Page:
Classically, the height of an aircraft is measured with a barometric altimeter. Drawbacks are with this type of altimeter are that the indicated height may vary with the barometric air pressure and that it indicates height over sea level, not taking the elevation of the underlying land into consideration. This makes flying blind in a mountainous area particularly hazardous.
In the 1920/30's it was discovered that radio waves could be bounced back from the earth's surface. Since the speed of radio waves is known (= speed of light), if the time lapse between transmitting the wave and receiving the bounced back wave could be measured the height over the earth can be calculated.
A number of different schemes were tried and it was discovered that a frequency modulated system worked quite well. In an FM system the transmitter frequency is continuously wobbled up and down. The receiver will first receive a direct signal from the transmitter, and a reflected signal from the earth below:
The reflected signal has taken slightly longer to reach the receiver than the direct signal. Since the reflected signal was transmitted, the frequency of the transmitter has changed, so the direct signal will have a slightly different frequency. By comparing the two frequencies, a measure of elapsed time, and therefor height over ground, can be obtained:
Because the difference in the direct and indirect frequency is relatively small, a low frequency "tone" is generated in the receiver that can easily be converted into a DC signal for an indicator instrument.
Based on this principle, the Luftwaffe adopted the Siemens FuG 101 system early in the war. The FuG 101 operates from 337 - 400 Mhz (75 - 89 cm wavelength). The system consists of a transmitter unit S101, receiver unit E101, power supply U101 and indicator instrument AFN/101:
The picture shows the S101 top left, the E101 top right, the U101 bottom left and the AFN/101 bottom right. Both the transmitter and receiver are combined with their dipole antenna into stand alone units:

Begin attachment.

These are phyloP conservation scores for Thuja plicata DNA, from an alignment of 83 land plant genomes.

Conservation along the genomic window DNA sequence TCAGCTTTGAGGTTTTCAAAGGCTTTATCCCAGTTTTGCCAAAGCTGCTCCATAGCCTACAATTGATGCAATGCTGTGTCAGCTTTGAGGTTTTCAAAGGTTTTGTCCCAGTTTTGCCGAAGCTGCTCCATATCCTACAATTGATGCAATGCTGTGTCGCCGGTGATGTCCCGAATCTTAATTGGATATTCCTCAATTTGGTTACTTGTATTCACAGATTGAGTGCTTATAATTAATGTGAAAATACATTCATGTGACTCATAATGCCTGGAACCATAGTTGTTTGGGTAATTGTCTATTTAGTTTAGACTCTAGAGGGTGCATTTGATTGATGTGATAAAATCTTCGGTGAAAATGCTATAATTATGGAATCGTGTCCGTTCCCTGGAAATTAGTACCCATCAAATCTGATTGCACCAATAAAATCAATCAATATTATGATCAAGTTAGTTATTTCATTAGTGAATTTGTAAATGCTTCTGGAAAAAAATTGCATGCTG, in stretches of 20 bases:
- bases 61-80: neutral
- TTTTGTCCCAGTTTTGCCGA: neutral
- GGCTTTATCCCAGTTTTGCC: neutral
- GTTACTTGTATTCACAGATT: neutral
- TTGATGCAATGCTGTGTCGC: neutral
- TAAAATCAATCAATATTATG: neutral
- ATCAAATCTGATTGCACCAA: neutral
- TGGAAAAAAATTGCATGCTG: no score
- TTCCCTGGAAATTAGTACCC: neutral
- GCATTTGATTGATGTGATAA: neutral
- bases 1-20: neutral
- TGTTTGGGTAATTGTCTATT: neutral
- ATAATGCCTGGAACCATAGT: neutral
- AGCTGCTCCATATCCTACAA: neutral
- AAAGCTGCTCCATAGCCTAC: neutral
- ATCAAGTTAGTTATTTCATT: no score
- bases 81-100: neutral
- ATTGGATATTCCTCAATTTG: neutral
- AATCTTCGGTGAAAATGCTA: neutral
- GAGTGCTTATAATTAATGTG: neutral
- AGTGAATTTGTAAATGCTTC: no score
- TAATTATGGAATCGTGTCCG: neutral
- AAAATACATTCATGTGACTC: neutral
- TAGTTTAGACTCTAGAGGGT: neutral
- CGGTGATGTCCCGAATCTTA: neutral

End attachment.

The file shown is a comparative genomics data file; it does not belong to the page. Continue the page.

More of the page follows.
These units could easily be placed inside the wing of an aircraft, with just the antenna protruding below the wing. Here is the Me110 of the Battle of Britain museum in Hendon:
Here the transmitter is placed on the left, the receiver on the right. The distance between the transmitter and receiver had to be kept between 1,4 and 2 meters. The transmitter and receivers were placed in special wing boxes that could be swung open for easy access:
The transmitter has a small motor running at 4000 rpm which wobbles the frequency of the transmitter. The motor configuration is such, that when running in one direction, there is a five times greater frequency variation than when it is running in the other direction. This allows the system to have two height measurement ranges; one for 0 - 150 meters, the other from 0-750 meters. The motor can clearly be seen on the next picture with the transmitter on the top left:
The AFN/101 instrument displays the height over ground directly:
The instrument has a switch to switch between the 150 and 750 meter ranges and a small tuning knob. When pulling and turning this knob, the speed of the wobble motor can be adjusted (as this may vary slightly with the power supply voltage in the aircraft). A red calibration mark at the 60 meter point allows for the motor speed to be set at the required 4000 rpm.
As discussed earlier, the transmitter and receiver units were placed in the wing of the aircraft. The power supply was mounted on a typical mounting frame and could be placed elsewhere in the aircraft:
My FuG 101 is a slightly later and improved FuG 101a version. I have a "Prueftisch" testing rig which holds all the units.
The transmitter and receiver slot into the top of the testing rig with the antennas pointing backwards. The U 101 fits on the frame left bottom and the AFN/101 instrument slots into a special bracket on the bottom right. A number of switches and meters allows the performance of the system to be checked.
Unlike in the aircraft, the rig allows the transmitter to run without radiation RF energy. In this case the speed control of the motor can be tested and also the sensitivity to supply voltage changes. When switching the installation on, you hear the motor in the transmitter above all. I have the antennas pointing out of a window towards a thicket of wood about 50 meters away. Under good conditions (when the trees are in full leave and nice and wet), I can actually just about get an echo and a reading on the intrument. Most of the times however the instrument varies wildly because it will not pick up a reliable echo.
In practice the system worked pretty well over solid ground and water. When flying over woods, the signal would show variations (just like in my current test setup), so care should be taken. The great advantage of a radio altimeter is that it shows true height over ground. If you fly over hilly terrain, the instrument will show you so you can pull up to a safer height. The manual states an accuracy of +/- 10% and states that 0 and 3 meter height are clearly distinguishable. The FuG 101 could therefor be a valuable tool for blind landing and low level flying.
The FuG101 was a successful device, so much so that it was used for a number of years after the war by the French air force. (In fact my testing rig has french text plates on it from this period). French versions of the FuG 101 units can still sometimes be found in the surplus trade.